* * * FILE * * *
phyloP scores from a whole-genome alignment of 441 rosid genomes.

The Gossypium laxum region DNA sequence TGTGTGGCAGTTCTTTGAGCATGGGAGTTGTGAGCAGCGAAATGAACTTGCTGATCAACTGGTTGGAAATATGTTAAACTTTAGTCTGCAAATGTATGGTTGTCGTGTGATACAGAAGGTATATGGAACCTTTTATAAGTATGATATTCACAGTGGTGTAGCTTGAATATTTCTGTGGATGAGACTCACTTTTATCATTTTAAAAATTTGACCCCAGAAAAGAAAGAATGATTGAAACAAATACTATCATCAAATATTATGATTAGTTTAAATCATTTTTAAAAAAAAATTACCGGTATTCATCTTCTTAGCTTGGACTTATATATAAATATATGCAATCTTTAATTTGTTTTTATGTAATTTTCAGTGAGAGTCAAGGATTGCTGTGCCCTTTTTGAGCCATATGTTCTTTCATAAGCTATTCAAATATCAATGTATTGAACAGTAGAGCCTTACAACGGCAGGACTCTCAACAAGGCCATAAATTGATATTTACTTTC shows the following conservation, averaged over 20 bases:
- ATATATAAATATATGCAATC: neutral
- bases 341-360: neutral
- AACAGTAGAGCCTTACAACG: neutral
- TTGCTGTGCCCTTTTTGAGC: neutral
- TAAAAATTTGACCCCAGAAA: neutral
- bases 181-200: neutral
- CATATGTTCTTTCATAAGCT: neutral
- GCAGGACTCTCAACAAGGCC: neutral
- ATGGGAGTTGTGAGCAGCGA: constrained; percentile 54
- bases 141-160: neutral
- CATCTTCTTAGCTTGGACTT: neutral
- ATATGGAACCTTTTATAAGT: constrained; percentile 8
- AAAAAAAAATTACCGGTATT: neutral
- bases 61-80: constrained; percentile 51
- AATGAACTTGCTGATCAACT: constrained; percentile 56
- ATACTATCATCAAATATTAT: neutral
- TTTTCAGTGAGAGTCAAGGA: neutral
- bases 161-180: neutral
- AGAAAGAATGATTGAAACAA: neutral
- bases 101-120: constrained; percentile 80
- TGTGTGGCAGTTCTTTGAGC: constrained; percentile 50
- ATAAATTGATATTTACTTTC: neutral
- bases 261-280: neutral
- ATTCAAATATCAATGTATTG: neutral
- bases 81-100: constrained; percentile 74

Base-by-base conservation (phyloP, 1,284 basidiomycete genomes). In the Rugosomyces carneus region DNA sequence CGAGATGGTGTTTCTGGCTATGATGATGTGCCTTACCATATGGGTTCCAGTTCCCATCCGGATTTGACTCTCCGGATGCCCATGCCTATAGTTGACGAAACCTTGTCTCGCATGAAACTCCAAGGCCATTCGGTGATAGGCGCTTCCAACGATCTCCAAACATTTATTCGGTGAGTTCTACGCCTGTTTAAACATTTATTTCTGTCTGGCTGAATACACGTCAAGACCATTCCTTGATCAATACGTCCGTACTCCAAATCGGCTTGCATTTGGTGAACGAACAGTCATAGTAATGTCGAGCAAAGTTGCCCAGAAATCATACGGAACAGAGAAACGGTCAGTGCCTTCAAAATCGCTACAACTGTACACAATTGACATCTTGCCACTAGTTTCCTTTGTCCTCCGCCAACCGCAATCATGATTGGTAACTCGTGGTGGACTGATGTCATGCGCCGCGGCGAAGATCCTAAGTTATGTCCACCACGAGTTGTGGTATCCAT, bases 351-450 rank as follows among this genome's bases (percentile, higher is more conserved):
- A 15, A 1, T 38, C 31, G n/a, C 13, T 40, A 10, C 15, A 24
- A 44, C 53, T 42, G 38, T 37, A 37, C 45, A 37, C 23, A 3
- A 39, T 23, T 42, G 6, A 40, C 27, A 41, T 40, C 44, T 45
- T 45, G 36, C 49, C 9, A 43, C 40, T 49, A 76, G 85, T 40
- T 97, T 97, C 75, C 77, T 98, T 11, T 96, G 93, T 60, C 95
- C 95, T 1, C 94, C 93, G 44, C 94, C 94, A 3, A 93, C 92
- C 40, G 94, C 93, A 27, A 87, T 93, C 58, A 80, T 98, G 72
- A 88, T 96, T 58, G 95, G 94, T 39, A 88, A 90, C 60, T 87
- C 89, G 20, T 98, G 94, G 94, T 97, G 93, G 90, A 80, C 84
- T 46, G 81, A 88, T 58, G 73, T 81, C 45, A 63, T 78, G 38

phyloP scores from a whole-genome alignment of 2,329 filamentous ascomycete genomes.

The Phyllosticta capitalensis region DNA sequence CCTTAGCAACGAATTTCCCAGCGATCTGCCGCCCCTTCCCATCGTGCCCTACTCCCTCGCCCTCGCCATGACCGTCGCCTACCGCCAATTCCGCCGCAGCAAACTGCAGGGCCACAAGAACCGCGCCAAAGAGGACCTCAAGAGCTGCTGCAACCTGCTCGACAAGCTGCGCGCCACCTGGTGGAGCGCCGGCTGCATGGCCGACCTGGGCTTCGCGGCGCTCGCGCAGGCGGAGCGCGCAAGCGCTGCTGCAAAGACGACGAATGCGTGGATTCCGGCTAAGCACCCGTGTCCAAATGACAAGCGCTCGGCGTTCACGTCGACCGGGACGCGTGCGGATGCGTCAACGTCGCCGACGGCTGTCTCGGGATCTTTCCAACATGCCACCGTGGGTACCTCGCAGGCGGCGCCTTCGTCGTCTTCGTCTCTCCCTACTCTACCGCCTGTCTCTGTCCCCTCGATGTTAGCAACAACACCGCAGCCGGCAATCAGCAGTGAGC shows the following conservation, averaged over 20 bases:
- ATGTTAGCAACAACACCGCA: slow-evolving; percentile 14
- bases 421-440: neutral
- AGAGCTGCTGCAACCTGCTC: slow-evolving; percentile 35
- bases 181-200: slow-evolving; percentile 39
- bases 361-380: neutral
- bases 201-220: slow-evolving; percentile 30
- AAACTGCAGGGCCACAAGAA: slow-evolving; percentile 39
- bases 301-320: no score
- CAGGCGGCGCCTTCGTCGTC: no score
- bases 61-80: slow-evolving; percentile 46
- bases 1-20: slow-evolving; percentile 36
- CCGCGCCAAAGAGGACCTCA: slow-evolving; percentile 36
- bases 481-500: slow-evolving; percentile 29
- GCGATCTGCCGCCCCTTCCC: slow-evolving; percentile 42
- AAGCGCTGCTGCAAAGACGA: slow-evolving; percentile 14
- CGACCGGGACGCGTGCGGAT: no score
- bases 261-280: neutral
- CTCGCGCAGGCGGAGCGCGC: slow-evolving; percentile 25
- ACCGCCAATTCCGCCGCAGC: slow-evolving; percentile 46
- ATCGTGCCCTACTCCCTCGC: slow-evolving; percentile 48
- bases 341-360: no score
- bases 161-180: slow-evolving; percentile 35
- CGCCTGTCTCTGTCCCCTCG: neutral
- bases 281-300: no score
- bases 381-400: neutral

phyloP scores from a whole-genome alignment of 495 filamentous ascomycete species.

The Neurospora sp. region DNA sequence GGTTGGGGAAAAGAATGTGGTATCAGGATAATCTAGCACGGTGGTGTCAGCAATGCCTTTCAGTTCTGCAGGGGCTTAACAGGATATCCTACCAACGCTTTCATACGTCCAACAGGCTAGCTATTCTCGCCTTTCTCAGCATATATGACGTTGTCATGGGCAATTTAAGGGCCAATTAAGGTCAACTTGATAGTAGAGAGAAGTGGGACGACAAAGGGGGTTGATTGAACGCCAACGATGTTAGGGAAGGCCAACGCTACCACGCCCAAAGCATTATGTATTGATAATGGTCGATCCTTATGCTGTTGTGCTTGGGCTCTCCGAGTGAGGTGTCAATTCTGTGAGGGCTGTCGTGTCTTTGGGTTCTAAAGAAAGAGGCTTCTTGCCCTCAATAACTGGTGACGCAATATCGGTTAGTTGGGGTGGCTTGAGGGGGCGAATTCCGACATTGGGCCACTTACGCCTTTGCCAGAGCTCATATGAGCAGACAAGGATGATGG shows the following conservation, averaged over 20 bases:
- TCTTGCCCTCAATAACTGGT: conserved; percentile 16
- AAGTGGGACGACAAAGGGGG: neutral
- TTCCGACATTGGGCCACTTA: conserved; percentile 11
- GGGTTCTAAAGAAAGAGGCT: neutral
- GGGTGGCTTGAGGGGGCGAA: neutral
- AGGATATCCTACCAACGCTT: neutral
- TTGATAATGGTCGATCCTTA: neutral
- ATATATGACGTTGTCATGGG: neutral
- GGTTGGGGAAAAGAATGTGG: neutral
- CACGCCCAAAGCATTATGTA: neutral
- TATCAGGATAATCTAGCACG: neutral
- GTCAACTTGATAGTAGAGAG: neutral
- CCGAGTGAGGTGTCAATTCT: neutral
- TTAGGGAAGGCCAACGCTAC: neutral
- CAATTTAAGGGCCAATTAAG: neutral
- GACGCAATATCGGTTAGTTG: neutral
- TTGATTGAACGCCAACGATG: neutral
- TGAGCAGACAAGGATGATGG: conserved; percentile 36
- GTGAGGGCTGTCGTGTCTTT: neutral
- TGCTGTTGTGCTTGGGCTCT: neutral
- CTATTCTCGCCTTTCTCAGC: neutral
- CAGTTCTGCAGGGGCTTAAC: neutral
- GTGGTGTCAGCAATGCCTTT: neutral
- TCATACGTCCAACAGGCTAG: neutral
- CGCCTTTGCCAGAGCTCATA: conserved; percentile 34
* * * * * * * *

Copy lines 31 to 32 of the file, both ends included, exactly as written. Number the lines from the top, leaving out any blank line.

- A 39, T 23, T 42, G 6, A 40, C 27, A 41, T 40, C 44, T 45
- T 45, G 36, C 49, C 9, A 43, C 40, T 49, A 76, G 85, T 40